Gamification risks stultification because the game developer (or behavioural engineer) is specifying what is being learned, and there is no engagement of the will of the player (or employee). Submission is the inevitable outcome of this failure to create a common vision. What’s more, through mandatory achievements and scoring systems like Xbox’s Gamerscore we have witnessed the gamification of games... an emphasis on cyber-submission over the more engaging alternatives. This state of affairs is now endemic in software design: what is Twitter and Facebook’s Follow counters if not an invitation to judge quantity over quality?
Over on Psychochild’s Blog, Brian Green has a fantastic four part series exploring the relationship between privacy and anonymity, and arguing against the idea that removing anonymity would address the problem – both because this means giving up privacy, which we value, and because it is not practical to do so. Highly recommended reading for game designers and anyone interested in online abuse and privacy:
- Part 1 looks at the relationship between privacy and anonymity, and the key questions about anonymity.
- Part 2 examines the harms entailed in removing anonymity.
- Part 3 makes the case for the impossibility for enforcing public identity and restricting anonymity.
- Part 4 looks at dealing with the problems of online behaviour, and the changes that might be required.
You can read some brief responses from me over at Only a Game, and I shall respond in full in about two weeks time with a piece entitled Lessons from the MUD. Watch this space!
Over at Kotaku, Paul Walker-Emig has a wonderful piece on my first game as lead designer and writer, Discworld Noir. It’s called Discworld Noir: The Greatest Detective Game Ever Made, which is very flattering, especially since (as Paul admits) this game is mostly unknown, or otherwise forgotten. Here’s an extract from the start of the piece:
The forgotten Discworld Noir’s greatness hangs on a simple design element: the notebook. All the other artefacts of the hardboiled detective are there in this noir-inflected take on Terry Pratchett’s Discworld: the trenchcoat and trilby protagonist Lewton wears, treading through the rain that forever hammers the streets; a femme fatale straight from the big book of archetypes; storylines and characters taken wholesale from the pages of Chandler and Hammett; a cool jazz soundtrack evocative of the golden age of the PI. But it is clues and deduction that define the detective. There is the notebook, and then everything else is superficial.
What’s more, Paul’s piece has flushed out some Discworld Noir fans from the woodwork! Here’s a tweet by Dave Gilbert* (The Shivah, The Blackwell Legacy, Emerald City Confidential) confessing that Noir was an influence:
This means a great deal to me, not only because Dave is a brilliant indie developer, but because I’ve always lamented not having influenced anyone else’s design work. The notebook in Noir, as Paul draws out, was a a big moment for me as a game designer and narrative designer, and I was always disappointed that it sunk without a trace. It seems this was not the case!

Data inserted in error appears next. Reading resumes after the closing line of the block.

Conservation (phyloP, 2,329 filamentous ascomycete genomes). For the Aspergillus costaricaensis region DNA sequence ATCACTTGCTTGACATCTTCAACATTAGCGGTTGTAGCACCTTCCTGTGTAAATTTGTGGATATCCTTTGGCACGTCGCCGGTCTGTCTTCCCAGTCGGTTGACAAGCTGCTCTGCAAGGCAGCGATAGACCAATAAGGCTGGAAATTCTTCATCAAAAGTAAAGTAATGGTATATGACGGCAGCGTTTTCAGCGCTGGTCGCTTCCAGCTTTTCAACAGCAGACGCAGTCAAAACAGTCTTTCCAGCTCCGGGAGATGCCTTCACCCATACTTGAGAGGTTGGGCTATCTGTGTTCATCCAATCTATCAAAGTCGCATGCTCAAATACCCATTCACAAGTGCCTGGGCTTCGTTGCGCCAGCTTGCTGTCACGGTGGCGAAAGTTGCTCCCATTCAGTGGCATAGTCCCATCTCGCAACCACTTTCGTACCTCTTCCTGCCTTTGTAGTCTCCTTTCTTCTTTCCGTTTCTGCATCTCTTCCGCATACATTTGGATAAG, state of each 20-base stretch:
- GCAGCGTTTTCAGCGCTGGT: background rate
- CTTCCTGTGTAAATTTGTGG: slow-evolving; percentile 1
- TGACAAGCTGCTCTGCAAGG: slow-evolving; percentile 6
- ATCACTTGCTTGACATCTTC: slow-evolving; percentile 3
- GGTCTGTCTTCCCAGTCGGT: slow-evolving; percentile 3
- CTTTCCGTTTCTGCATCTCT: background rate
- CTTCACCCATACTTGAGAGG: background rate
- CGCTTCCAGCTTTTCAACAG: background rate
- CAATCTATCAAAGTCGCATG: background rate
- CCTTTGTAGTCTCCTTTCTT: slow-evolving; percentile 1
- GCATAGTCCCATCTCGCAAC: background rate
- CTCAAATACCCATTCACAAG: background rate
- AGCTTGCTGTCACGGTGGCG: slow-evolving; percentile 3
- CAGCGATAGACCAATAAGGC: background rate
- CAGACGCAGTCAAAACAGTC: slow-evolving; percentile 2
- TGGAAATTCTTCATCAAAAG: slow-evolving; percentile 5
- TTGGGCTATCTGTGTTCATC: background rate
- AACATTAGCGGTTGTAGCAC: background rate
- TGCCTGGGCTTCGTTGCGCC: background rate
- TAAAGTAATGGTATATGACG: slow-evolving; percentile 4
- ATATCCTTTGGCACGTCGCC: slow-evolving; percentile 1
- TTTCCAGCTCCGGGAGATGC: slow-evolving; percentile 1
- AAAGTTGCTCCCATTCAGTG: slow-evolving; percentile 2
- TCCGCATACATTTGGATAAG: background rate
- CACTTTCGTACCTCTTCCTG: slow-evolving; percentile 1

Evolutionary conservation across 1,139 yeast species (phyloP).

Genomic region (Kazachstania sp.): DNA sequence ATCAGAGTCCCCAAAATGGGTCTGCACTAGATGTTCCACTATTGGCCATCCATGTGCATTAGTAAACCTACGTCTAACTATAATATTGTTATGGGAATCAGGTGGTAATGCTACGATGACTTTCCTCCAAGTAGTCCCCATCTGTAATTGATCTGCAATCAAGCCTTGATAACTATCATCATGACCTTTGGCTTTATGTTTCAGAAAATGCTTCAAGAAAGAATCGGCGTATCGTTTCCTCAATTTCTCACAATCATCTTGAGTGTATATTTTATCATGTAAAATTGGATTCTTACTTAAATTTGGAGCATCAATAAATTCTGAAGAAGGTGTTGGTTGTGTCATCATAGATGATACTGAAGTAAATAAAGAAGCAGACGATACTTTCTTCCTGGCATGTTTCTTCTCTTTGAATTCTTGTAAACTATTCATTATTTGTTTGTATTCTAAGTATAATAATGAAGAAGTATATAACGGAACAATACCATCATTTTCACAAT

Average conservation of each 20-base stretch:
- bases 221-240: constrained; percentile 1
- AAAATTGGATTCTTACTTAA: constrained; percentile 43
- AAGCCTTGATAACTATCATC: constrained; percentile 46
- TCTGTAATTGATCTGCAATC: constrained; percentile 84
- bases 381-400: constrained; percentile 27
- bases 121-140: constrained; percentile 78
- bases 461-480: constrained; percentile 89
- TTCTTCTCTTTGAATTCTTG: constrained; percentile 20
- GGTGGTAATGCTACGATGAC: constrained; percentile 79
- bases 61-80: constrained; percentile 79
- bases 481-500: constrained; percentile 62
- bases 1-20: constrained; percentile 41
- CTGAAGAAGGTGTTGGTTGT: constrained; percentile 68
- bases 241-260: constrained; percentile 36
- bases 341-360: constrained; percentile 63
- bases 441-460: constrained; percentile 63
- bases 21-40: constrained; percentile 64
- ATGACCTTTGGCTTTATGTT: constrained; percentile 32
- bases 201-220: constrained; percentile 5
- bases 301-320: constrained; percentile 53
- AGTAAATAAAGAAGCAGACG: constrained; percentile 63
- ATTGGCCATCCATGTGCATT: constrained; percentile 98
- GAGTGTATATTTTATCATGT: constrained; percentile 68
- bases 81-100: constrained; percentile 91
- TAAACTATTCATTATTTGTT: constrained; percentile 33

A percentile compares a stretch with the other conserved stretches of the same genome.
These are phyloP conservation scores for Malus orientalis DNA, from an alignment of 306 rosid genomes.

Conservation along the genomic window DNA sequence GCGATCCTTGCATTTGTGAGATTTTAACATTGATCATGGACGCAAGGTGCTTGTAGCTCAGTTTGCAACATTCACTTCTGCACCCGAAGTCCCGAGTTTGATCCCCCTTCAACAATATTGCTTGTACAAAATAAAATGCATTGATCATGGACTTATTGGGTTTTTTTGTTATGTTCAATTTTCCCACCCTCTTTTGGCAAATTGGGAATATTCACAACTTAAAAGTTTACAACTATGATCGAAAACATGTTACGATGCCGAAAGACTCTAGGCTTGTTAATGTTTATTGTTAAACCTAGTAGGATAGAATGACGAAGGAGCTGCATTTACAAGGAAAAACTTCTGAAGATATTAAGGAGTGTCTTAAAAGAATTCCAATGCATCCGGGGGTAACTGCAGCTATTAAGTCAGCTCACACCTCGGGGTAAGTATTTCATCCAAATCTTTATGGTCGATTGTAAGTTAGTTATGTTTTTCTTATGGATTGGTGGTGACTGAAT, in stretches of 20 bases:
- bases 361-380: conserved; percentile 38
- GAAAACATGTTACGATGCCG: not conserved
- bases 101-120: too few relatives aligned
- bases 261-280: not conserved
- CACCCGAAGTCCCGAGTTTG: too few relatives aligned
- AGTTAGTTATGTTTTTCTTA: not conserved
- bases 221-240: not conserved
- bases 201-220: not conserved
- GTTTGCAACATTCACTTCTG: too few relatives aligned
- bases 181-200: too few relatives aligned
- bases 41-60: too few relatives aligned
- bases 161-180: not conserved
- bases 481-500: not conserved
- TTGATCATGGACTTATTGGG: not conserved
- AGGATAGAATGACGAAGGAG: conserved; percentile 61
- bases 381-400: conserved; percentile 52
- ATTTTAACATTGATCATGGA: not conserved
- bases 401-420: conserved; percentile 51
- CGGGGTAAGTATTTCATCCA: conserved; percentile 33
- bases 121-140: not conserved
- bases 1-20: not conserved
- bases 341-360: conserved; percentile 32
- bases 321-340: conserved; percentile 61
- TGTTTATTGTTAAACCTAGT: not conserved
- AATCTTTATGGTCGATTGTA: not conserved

You can read the entirety of Discworld Noir: The Greatest Detective Game Ever Made over at Kotaku.
*Not that Dave Gilbert, the other one with the really amazing indie career.
Delighted to announce that I am on a five State tour of the US this April, with four speaking engagements open to the public. I shall be presenting at four university campuses in Indiana, Texas, California, and Utah with an hour long presentation on The Meaning of Play. Most of the venues are open to the general public, so even if you're not a student at the universities in question you'd be more than welcome to come along.
My topic for this tour is The Meaning of Play, an imaginative voyage through five hundred million years of play, using the latest empirical and philosophical research to trace the aesthetic motives that inspire beings to pursue play, and the lineages connecting the different kinds of play that these motives brought about. The journey will look at the aesthetic motives of the first multi-cellular life forms back in the Cambrian, how early wolves created new meanings for play a million years ago, the relationship between games today and games five millennia in the past, and how humans continue to create new and different means to – and meanings of – play.
Here are all the places you can catch me this April. Some details are still being confirmed and will be updated soon, so watch this space!
Tuesday 4th April: Indiana University, Bloomington, IN
Franklin Hall Commons, 1 pm
Open to all
Thursday 6th April: Texas A&M, College Station, TX
Langford B Geren Auditorium, 7:45 pm
Open to all
Sunday 9th April: Laguna College of Art and Design, CA
Studio 5, Big Bend Campus, 2825 Laguna Canyon Rd, 1pm
Open to all
Wednesday 12th April: University of Utah, Salt Lake City, UT
EAE Games Studio, Building 72, Level 2, 5 pm
Open to all
With thanks to Erlend Grefsrud for goading me into this title. The opening image is Play by Jan Rasiewicz, which I found here at his site, Rasko Fine Art. As ever, no copyright infringement is intended and I will take the image down if asked.
Cross-posted from Only a Game.